Monday, October 17, 2011
Larry and I had s'mores for lunch yesterday. It'd been years since I'd roasted marshmallows over a fire and spread the charred, gooey blob over a square of chocolate between two graham crackers. I'm a "serious" marshmallow roaster: I like them charred, not just golden brown. As I bit down, the black and white goo oozed out of the sides of the graham cracker sandwich. I eagerly licked my fingers to capture every tasty, sweet morsel. We sat with good friends around the fire pit, roasting marshmallows while sharing stories and time under the dappled autumn sunshine. Leaves fell gently around us, making a crunchy path for our walk in and out of the woods. The swish of dry leaves underfoot, the smell of campfire in our nostrils, full marshmallow bellies, hugs from friends. Made me want s'more.
Saturday, October 15, 2011
Traffic was re-routed recently during a local fire department exercise. The detour took me past a sign that read "Prisoner Sallyport - Not A Public Entrance." Having never heard the term 'sallyport,' at first blush, it sounded like a rather happy place -- sort of like, "Let's go sit on a bench on the sallyport, sip some lemonade, gaze at the bluebirds and smell the roses." Add the word 'prisoner,' however, and I knew it wasn't a verdant, relaxing place for hanging out or even the destination for a little jaunt. So, I headed home to look up the term in my trusty dictionary and learned that it's a gate or passage in a fortified place, usually for troops on a sortie. Therefore, the one I drove past is likely where prisoners are first detained, a safe and secure place until they can be moved elsewhere. I may be somewhat curious but I'll likely not be too concerned if I never know the intimate details of what a prisoner sallyport is or know anyone who ends up there. I'm content to simply drive by it and just keep on driving, no looking back.
Friday, October 14, 2011
My friend Donna is right: Fall means lots of chopping. With the harvest still at its peak, every meal is filled with fresh produce these days and with it comes lots of chopping. Lately, an average meal can include chopping green beans, the stems and leaves of rainbow chard or kale, garlic cloves, heirloom tomatoes, onions, bell peppers, broccoli, apples and cabbage. For all of the work, though, our meals are delicious and nutritious -- and locally grown. The effort is definitely worth it. Soon, we'll be chopping squash, turnips, potatoes and other root vegetables for some great roasted vegetable entrees. Then, alas, we'll transition to the frozen varieties with an occasional treat of organic vegetables from the produce aisle. All the while, I'll dream about the growing season ,and chopping and chopping and chopping. It'll be my endless-summer dream all winter long.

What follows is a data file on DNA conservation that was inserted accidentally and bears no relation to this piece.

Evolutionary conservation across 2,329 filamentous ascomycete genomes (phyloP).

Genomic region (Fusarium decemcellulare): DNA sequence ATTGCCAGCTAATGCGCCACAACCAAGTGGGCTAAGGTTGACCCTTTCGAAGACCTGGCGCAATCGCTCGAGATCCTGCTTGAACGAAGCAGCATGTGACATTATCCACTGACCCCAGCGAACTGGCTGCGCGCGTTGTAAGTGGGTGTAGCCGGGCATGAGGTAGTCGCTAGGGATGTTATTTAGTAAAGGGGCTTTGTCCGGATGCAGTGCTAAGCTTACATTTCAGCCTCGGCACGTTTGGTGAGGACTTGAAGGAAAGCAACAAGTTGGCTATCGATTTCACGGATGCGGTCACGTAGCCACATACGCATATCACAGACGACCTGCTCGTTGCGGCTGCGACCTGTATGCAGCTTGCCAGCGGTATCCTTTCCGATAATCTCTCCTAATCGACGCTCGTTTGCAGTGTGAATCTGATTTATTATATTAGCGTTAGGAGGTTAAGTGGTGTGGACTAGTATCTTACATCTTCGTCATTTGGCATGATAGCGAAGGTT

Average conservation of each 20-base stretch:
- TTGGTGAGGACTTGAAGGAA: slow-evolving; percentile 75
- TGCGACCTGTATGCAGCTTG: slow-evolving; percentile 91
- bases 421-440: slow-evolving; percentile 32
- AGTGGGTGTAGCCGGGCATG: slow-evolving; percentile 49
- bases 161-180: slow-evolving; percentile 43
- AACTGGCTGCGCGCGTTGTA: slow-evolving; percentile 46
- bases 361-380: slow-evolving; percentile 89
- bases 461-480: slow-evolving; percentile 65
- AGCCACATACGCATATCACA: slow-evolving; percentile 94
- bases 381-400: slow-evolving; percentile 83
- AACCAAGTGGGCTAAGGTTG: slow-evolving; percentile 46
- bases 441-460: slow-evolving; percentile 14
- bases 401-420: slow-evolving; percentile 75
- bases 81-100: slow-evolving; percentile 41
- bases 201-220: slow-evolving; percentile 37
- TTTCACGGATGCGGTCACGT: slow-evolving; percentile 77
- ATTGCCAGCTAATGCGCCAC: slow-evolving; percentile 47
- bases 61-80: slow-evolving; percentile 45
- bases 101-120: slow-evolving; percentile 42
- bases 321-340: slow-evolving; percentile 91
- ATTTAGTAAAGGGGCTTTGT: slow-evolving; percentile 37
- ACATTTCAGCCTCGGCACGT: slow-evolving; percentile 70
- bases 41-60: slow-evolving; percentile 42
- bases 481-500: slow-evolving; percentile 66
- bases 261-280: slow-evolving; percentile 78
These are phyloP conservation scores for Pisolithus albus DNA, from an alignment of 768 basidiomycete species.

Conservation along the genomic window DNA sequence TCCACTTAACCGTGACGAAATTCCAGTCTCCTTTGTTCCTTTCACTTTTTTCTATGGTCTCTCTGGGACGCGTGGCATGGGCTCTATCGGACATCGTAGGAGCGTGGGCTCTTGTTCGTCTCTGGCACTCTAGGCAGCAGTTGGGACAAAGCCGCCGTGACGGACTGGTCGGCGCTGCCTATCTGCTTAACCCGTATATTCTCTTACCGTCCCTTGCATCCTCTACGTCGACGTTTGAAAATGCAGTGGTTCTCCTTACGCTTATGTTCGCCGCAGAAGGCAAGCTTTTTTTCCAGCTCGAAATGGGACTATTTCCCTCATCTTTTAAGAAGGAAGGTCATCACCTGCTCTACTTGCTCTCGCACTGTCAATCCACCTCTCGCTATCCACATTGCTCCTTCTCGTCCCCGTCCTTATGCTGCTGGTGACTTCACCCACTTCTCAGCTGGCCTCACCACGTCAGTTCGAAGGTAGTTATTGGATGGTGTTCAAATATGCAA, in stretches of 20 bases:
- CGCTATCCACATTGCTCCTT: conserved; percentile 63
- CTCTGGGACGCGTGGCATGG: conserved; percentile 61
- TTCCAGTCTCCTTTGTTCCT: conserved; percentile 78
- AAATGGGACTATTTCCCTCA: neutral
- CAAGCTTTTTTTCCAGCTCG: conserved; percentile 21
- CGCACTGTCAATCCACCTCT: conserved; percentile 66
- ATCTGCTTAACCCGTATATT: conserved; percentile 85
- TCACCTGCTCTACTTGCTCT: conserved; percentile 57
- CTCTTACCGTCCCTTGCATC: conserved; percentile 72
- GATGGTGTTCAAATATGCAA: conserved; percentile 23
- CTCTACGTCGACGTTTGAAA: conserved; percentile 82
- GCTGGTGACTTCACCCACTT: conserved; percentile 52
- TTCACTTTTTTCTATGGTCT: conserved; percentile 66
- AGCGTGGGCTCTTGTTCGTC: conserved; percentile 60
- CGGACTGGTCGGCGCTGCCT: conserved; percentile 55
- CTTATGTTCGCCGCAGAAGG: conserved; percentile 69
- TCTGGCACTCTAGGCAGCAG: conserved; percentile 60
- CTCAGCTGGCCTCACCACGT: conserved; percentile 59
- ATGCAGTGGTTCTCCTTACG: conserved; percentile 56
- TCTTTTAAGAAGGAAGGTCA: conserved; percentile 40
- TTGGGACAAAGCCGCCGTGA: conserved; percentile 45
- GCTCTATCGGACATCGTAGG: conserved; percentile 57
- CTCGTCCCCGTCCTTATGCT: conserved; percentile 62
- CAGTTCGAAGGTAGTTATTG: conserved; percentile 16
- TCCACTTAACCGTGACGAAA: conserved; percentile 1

Thursday, October 13, 2011
The weather appears to finally be catching up with the calendar. But there was one day recently during a stretch of sunny, unseasonably warm weather when I observed that if the day had been put to music, it would surely have been a Telemann trumpet concerto -- vibrant, bright, spectacular. It was what I would call the Perfect Autumn Day: sunshine, temps in the 70s, light breeze, everyone wanting to get outside to soak up that oh, so perfect day because we knew in October such days would be numbered. At Devil's Lake State Park (where Larry and I walk nearly every day), the sun-soaked east bluff boasted brilliant fall color while the west bluff, shrouded in shade, was somewhat more subdued. The two bluffs seemed to be in competition with each other as to which side could brag about its fall wardrobe the loudest. The boardwalk was covered in the usual sand, but commingled with acorn fragments, fallen oak leaves, rusty evergreen needles and crunchy maple leaves. One maple along the boardwalk was an amazing combination of green and mottled yellow and scarlet. Autumn was displaying her most vivid finery that day and I was fortunate to be there to watch.
Wednesday, October 12, 2011
Macoun apples were my mom's favorites. So, in remembrance of her, I bought two bags of Macouns at Ski-Hi Fruit Farm last weekend. Being a beautiful, sunny, unseasonably warm Saturday, the orchard was abuzz with apple shoppers of all ages. The orchard is always such a happy place, especially on a day as exquisite as that one. Children were running throughout the grounds, giggling, shrieking, chasing each other and enjoying all abandonment of worry or cares, as only children can do. The crispy crunch of biting into a locally grown, tart Macoun took me back to the joy of my own childhood when my mom and I would visit Ski-Hi. Priceless.
Tuesday, October 11, 2011
Time to be. Why call my blog by that name? Because I enjoy the peaceful act of simply being as much as doing. I've learned that it's necessary to set aside regular time for solitude, reflection and introspection. With this blog, I'll focus on being, not just doing. I'll express opinions and observations, offer thoughts about items in the news, reflect and ruminate, reminisce and ramble, dream. I will look to see life for all that's good and report on the simplest tasks and most fundamental of relationships with nature and others. With a deep respect for the gentle steadfastness of my beloved mom who passed away four weeks ago and with a nod to her favorite author, Gladys Taber, I will write of joy, of loving and of living in the moment. Time to be.